Since the style of writing in the book is critical while that of the text is creative, Paulun allows Wilde’s audience to acquire a critical insight into his literary mastery. This is hardly surprising considering that the book is an appraisal of the text. While reviewing different aspects of the text, it brings its strengths and deficiencies to the fore. Paulun essentially lays bare some literary features of the text by comparing various subjects (e.g., gender roles and perceptions) in different periods. Finally, Paulun succeeds in depicting Wilde and his text as flexible and balanced enough to be embraced by all classes of people (Castle 31). Paulun’s approach to the text shows that the open-minded style used by Wilde can be accommodated in any generational context. Wilde ensured that the text was as unbiased as it could be. Both genders are accorded balanced coverage that would be welcome in any discussion of its main themes. The book shows that the text marks a welcome departure from the traditional perspectives favored by Wilde’s contemporaries, who preferred to adhere to the backgrounds of their works.
The Book’s Argument About The Text and Its Influence on My Reading of It
The book’s argument about the text is informed by a critical style of writing. This is expected given that the book is a scholarly critique of the text and a comparison of different views of the same subjects (gender roles, marriage, and morals). The book has allowed me to approach the text with an open mind. With such an ambivalent title, the author challenges me to seriously consider the deeper meaning of the text in a much broader context. Using the author’s style of argument, I can decipher the text from different angles, understand it, and communicate my interpretation to others. The book enabled me to change my whole perspective of the text by revealing new insights and qualities that I was yet to imagine. Prior to reading the text, my assumption, like most people’s, was that it was informed by Wilde’s view of morality and honesty. However, after reading the book, I understood that the text was more multifaceted and complex than I imagined.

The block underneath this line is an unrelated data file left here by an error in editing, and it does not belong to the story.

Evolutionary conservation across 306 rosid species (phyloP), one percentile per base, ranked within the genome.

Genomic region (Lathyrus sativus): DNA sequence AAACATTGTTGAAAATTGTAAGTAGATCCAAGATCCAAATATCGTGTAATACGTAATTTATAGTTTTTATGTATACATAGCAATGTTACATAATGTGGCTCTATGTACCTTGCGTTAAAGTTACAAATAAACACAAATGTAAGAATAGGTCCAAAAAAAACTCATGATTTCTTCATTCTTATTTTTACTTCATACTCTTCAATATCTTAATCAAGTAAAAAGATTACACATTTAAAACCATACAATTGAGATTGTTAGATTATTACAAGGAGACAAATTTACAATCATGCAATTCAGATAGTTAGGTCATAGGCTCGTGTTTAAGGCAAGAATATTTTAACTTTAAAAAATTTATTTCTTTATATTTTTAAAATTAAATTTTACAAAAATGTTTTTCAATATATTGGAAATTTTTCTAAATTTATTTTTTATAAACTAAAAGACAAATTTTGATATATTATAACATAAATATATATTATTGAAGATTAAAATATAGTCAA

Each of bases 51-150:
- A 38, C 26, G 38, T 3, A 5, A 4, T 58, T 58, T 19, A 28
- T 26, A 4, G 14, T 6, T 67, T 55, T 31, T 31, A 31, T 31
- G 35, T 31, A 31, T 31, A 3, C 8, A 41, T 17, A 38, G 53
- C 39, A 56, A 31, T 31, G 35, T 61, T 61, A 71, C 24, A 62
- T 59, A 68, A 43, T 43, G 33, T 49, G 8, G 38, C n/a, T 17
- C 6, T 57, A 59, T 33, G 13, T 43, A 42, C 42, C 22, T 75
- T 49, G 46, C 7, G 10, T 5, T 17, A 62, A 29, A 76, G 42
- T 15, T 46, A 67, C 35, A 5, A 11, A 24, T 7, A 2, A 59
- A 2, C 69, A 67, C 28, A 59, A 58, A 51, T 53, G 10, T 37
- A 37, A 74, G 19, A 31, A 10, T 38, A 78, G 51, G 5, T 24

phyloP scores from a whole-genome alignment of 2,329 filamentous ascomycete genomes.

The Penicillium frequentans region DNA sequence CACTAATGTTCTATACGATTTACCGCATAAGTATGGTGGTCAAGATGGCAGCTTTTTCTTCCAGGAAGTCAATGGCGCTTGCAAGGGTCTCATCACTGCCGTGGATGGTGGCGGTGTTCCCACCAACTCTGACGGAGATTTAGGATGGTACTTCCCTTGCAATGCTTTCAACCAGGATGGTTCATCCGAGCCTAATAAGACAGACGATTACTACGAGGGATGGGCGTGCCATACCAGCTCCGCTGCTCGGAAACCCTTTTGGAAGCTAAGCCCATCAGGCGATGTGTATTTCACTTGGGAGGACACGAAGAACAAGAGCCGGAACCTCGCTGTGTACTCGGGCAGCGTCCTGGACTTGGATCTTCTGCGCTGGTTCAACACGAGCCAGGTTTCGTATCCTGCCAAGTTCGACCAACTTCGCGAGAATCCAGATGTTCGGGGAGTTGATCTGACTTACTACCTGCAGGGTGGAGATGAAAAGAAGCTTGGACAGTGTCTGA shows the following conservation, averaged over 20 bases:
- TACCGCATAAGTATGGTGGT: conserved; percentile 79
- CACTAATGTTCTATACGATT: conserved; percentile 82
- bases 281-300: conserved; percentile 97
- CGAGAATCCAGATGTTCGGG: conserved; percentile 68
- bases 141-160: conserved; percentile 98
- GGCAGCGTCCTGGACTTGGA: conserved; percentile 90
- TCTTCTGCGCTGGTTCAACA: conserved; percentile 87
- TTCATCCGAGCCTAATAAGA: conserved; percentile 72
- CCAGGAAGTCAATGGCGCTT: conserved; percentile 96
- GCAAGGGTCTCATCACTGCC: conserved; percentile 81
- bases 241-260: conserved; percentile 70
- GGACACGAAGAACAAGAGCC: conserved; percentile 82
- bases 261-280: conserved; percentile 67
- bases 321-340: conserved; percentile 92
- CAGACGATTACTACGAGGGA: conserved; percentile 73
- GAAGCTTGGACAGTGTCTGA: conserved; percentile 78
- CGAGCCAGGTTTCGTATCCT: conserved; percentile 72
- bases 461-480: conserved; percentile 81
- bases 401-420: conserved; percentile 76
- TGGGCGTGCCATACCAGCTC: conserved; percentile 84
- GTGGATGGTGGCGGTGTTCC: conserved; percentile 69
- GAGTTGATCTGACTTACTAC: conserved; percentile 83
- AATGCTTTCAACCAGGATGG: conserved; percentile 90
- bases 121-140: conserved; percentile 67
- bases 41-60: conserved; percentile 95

Prior to reading the book, I was convinced that Wilde’s style of writing was too multidimensional and intense for the average reader. However, Paulun helped me to abandon this thought by exposing the text as an elementary approach to issues that have affected current and past societies. By the time I read the text, I had a good grasp of both Wilde’s writing style and his inclinations towards various subjects. Previously, I assumed that the text lacked a sound storyline on which its core issues could be sufficiently addressed. However, after reading the book, I became increasingly drawn to Wilde’s works. By the time I read the text, I was well acquainted with the key themes and meaning of The Importance of being Earnest.
Paulun’s On the Importance of Being Earnest offers a rare insight into the issues discussed in Wilde’s The Importance of Being Earnest. In the book, Paulun presents an example of a good scholarly critique by providing directness, objectivity, thoughtfulness. While attempting to critique the text, Paulun inadvertently provides readers with a preview of what to expect from Wilde’s work. I must admit that the book gave me more impetus to read the text with a different perspective and a more casual style than I assumed it would require. Although Wilde’s work is a sound manifestation of literary creativity and analysis, the book serves to accentuate its positive and negative attributes. The book offers any reader an opportunity to understand some aspects of the text without necessarily having to read the whole text. Finally, by giving readers a platform to compare the text and the book on the issues of gender roles and marriage, Paulun has eliminated numerous misconceptions that were inspired by a poor understanding of Wilde’s work or a negative attitude towards it.
- Beardwood, Robert. Literary Analysis. Sydney: Insight Publications, 2013. Print.
- Castle, Gregory. The Literary Theory Handbook. West Sussex: Wiley-Blackwell, 2013. Print.
- Claassen, Eefje. Author Representations in Literary Reading. Amsterdam/Philadelphia: John Benjamins Pub., 2012. Print.
- Harrow, Susan. The Art of the Text Visuality in Nineteenth and Twentieth-Century: Literary and Other Media. Cardiff: U of Wales, 2013. Print.
- Hayot, Eric. On Literary Worlds. Oxford: Oxford UP, 2012. Print.
- Paulun, Mareike. On Oscar Wilde’s “The Importance of Being Earnest”: Mirror and Critic of the Late Victorian Gender Concepts and the Ideas of Marriage. Norderstedt: GRIN, 2013. Print.
- Sell, Roger D. The Ethics of Literary Communication Genuineness, Directness, Indirectness. Amsterdam: John Benjamins, 2013. Print.
- Shanafelt, Colin. Literary Analysis & Essay Writing Guide. Austin, TX.: Gatsby’s Light Publications, 2011. Print.
- Stobaugh, James P. Skills for Literary Analysis (Student) Lessons in Assessing Writing Structures. Green Forest: New Leaf Group, 2013. Print.
- Wilde, Oscar. The Importance of being Earnest. Pearson Education, 2010. Print.